The U.S. Marine Corps has successfully tested a new Unit Operations Center (UOC). This is basically a headquarters that can be packed into several trucks or trailers, and set up in about 40 minutes. Before UOC was developed, it took three hours to set up a headquarters. Actually, UOC is a modular system that greatly simplifies the setting up of computer and communications systems. The many modules can be put together depending on how large a headquarters operations is required. This can range from a company size operation coming in to evacuate embassy personnel and other American citizens from a crises zone, to a multi-battalion combat operation.
Over the last decade, the marines have been adding more and more computer and high-tech communications equipment to their headquarters. Making this stuff work with existing systems made setting up a headquarters a nightmare. The UOC system went back to the beginning and put together gear that was known to work together. For UOC use, the equipment, most of it electronic, is pre-wired as much as possible, with very simple set-up instructions. As much as possible, the gear has been made user-friendly, and ruggedized for field use.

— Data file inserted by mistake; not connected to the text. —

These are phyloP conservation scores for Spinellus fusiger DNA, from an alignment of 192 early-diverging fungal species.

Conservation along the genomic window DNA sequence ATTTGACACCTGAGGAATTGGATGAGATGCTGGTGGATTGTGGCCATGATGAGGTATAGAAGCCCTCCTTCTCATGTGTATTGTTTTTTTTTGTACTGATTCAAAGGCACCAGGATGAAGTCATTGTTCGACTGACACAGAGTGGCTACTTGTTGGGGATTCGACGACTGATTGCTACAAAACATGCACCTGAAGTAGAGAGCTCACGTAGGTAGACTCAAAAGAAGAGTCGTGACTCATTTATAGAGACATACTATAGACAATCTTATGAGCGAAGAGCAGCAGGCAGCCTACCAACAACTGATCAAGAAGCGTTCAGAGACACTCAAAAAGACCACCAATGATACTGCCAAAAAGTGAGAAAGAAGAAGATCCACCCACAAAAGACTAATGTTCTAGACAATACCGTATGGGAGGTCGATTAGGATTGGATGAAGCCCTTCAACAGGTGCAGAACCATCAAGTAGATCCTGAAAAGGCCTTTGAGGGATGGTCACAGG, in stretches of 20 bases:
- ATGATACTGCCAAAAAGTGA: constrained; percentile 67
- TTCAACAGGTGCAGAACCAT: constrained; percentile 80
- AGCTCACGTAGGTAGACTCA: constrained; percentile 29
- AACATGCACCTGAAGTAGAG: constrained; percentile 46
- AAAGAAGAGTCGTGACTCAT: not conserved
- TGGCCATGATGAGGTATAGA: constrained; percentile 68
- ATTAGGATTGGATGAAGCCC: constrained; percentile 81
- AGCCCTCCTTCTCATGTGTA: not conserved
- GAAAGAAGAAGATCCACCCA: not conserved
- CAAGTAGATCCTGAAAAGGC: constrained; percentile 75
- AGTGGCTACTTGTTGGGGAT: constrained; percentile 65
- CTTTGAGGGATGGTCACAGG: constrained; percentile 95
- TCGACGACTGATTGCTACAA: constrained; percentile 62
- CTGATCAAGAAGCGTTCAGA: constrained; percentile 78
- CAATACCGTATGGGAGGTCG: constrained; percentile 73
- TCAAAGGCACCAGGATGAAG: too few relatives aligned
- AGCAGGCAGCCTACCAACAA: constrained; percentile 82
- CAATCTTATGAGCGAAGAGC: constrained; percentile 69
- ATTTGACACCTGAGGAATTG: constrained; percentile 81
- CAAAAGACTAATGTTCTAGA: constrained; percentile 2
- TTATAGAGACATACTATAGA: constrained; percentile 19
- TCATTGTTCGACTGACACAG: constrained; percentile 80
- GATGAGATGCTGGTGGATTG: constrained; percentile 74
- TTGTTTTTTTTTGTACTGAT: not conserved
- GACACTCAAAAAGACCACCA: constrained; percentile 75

The headquarters these days uses computer networks, lots of flat screen displays and satellite links. This last feature allows a lot of "reach back" capability. That means many headquarters jobs can be performed by troops back in the United States, with the UOC "reaching back" via satellite link to communicate. Thus, rather than having some administrative functions performed by marines in a tent a few feet away from you, the troops are back in the United States, keeping the field headquarters even smaller and easier to move and set up.
The UOC is a key tool for the marines, who use extensive computer networking at all levels, and need headquarters that can make the most of this.